T cells play a vital role in mediating cellular and humoral immunity. In aged individuals immunosenescence leads to a change of immune reactions on cellular level. Interactions between lymphocytes and antigen presenting macrophages and microglia are disturbed. Older rats show a delayed recruitment of phagocytic cells and diminished clearance of myelin. These deficits correlate with slower remyelination in older animals. Therefore, it is conceivable that changed inflammatory reaction in aged rodents in response to brain injury impedes the removal of cellular debris, thereby hindering tissue restoration, particularly axonal growth and remyelination . An important cellular event associated with reduced structural and functional recovery after stroke in aged animals is an accelerated inflammatory reaction and an early scar formation that impairs subsequent neural recovery and repair , , , . Furthermore, recent findings indicate that immune cells are able to produce a variety of neurotrophic factors, which promote neuronal survival and may also mediate anti-inflammatory effects. . In several studies neuroprotective effects for T cells after brain injury were suggested , . Activated T cells have been shown to reduce the spread of damage. This neuroprotective effect of T cells may be caused, at least in part, by the production of neurotrophic factors such as neurotrophin-3 or brain-derived neurotrophic factor. As Bieber and coworkers demonstrated, T cells are necessary for efficient remyelination . In the light of these findings, it is conceivable, that lack of marked T cell migration contributed to worse outcome in old animals. Moreover, recent studies demonstrated that neuroprotection was not observed in the absence of mature T cells .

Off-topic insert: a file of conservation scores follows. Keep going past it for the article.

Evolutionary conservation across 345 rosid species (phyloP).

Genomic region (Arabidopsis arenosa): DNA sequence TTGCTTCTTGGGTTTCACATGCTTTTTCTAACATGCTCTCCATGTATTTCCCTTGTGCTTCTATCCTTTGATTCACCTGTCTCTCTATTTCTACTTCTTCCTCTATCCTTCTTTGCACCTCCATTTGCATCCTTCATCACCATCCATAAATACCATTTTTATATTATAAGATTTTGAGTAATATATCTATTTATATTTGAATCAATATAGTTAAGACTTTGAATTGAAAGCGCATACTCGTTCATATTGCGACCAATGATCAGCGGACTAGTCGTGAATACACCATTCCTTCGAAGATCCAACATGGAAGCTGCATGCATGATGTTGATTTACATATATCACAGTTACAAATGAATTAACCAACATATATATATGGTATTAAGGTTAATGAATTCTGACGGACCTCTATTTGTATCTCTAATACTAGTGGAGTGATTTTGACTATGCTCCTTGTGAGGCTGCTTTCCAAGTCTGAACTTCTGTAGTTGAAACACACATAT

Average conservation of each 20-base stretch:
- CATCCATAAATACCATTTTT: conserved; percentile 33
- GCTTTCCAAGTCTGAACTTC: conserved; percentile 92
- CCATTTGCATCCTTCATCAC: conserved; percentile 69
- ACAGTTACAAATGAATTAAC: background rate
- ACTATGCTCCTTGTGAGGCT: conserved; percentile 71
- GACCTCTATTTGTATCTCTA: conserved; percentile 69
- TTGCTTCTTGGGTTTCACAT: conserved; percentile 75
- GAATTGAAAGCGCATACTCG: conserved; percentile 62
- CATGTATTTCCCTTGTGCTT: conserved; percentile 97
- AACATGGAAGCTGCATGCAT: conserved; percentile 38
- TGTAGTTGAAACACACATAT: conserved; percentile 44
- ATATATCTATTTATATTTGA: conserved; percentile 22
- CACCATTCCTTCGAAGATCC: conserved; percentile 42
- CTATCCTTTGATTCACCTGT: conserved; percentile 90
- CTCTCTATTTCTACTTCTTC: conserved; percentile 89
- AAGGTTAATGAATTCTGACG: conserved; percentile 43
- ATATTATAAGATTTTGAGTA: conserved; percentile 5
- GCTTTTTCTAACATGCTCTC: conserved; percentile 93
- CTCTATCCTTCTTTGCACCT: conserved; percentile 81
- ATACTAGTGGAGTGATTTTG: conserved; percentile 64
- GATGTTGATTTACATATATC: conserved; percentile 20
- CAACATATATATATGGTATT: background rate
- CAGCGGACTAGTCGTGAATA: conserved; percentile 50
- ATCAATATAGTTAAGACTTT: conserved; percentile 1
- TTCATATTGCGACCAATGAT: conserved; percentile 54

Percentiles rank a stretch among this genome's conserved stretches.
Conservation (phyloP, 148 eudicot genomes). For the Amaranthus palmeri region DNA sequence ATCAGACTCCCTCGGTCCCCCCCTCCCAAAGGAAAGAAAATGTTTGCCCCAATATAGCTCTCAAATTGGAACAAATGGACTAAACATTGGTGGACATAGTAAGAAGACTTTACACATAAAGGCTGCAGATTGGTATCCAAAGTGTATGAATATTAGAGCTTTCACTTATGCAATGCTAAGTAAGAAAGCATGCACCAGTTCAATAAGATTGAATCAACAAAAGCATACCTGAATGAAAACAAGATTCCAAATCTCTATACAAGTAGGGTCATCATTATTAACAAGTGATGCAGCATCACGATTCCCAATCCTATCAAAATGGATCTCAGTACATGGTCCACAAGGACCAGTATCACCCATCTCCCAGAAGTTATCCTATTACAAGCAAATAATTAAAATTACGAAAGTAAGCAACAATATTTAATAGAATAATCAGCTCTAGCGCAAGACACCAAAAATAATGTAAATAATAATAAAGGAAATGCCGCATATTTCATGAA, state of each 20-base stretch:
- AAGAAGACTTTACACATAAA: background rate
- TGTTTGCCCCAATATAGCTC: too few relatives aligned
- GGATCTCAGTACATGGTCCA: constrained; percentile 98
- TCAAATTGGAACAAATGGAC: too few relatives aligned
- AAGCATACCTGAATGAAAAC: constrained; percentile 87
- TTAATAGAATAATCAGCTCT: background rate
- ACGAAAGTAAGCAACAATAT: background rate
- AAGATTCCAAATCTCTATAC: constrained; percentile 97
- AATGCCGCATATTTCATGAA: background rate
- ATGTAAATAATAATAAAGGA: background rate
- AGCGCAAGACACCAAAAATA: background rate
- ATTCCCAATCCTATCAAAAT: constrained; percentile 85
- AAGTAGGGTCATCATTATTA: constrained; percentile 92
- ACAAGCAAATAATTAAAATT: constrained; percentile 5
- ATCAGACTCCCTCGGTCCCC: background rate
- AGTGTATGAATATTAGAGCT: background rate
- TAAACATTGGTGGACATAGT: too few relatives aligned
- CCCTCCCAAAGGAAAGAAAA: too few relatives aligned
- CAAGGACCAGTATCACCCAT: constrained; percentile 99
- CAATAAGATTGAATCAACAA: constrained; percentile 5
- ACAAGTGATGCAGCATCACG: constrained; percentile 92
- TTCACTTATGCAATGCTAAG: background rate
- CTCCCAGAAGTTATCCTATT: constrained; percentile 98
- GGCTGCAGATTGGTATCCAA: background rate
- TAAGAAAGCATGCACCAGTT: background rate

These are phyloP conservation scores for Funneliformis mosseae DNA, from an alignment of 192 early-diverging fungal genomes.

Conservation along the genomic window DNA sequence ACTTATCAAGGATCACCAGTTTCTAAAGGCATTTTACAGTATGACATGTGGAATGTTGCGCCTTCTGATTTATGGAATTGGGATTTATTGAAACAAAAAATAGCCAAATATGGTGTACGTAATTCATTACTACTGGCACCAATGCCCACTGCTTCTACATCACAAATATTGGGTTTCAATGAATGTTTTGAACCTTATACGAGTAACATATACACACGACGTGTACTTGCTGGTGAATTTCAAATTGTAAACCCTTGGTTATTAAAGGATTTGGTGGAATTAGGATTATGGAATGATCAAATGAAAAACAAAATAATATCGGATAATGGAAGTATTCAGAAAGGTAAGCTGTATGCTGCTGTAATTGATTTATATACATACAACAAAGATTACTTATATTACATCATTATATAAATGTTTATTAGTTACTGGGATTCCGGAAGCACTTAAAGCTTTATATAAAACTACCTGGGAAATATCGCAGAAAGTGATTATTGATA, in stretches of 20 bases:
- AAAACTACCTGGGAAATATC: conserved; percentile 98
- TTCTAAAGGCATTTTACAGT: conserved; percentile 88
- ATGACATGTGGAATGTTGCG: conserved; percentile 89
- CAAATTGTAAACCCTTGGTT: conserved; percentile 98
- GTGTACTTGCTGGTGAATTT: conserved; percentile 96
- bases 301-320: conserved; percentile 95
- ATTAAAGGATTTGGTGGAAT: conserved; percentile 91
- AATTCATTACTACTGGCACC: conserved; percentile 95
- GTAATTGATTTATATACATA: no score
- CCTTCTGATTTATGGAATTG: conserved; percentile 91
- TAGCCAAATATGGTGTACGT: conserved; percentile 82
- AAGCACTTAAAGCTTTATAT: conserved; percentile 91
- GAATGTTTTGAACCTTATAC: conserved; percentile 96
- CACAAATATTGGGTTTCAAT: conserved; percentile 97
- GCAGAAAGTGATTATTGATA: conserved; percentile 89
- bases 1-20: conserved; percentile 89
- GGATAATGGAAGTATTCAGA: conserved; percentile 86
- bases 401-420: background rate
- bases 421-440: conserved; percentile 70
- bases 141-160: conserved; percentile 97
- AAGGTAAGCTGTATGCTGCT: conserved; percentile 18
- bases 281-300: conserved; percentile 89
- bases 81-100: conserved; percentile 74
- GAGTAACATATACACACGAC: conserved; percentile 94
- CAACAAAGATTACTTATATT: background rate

The present study suggests that beyond histopathologically detectable secondary brain damage, other mechanisms may be responsible for impaired neurological outcome of aged mice following TBI. Reduced plasticity of old brains, a higher degree of edema formation, and a changed pattern of inflammatory response with differences in T cell migration and pleiotropic inflammatory cytokines expression and an earlier onset and longer lasting cerebral inflammatory response may contribute to the poor functional recovery of old animals , , , , . The ability of aged brains to compensate neuronal cell loss after brain trauma is largely impaired. Therefore, the effects of age on recovery from TBI need to be addressed  to develop therapeutic interventions that aim on the specific problems of old brains. Strategies to understand and reduce age-specific differences may help to develop pharmacologic intervention for the aged population.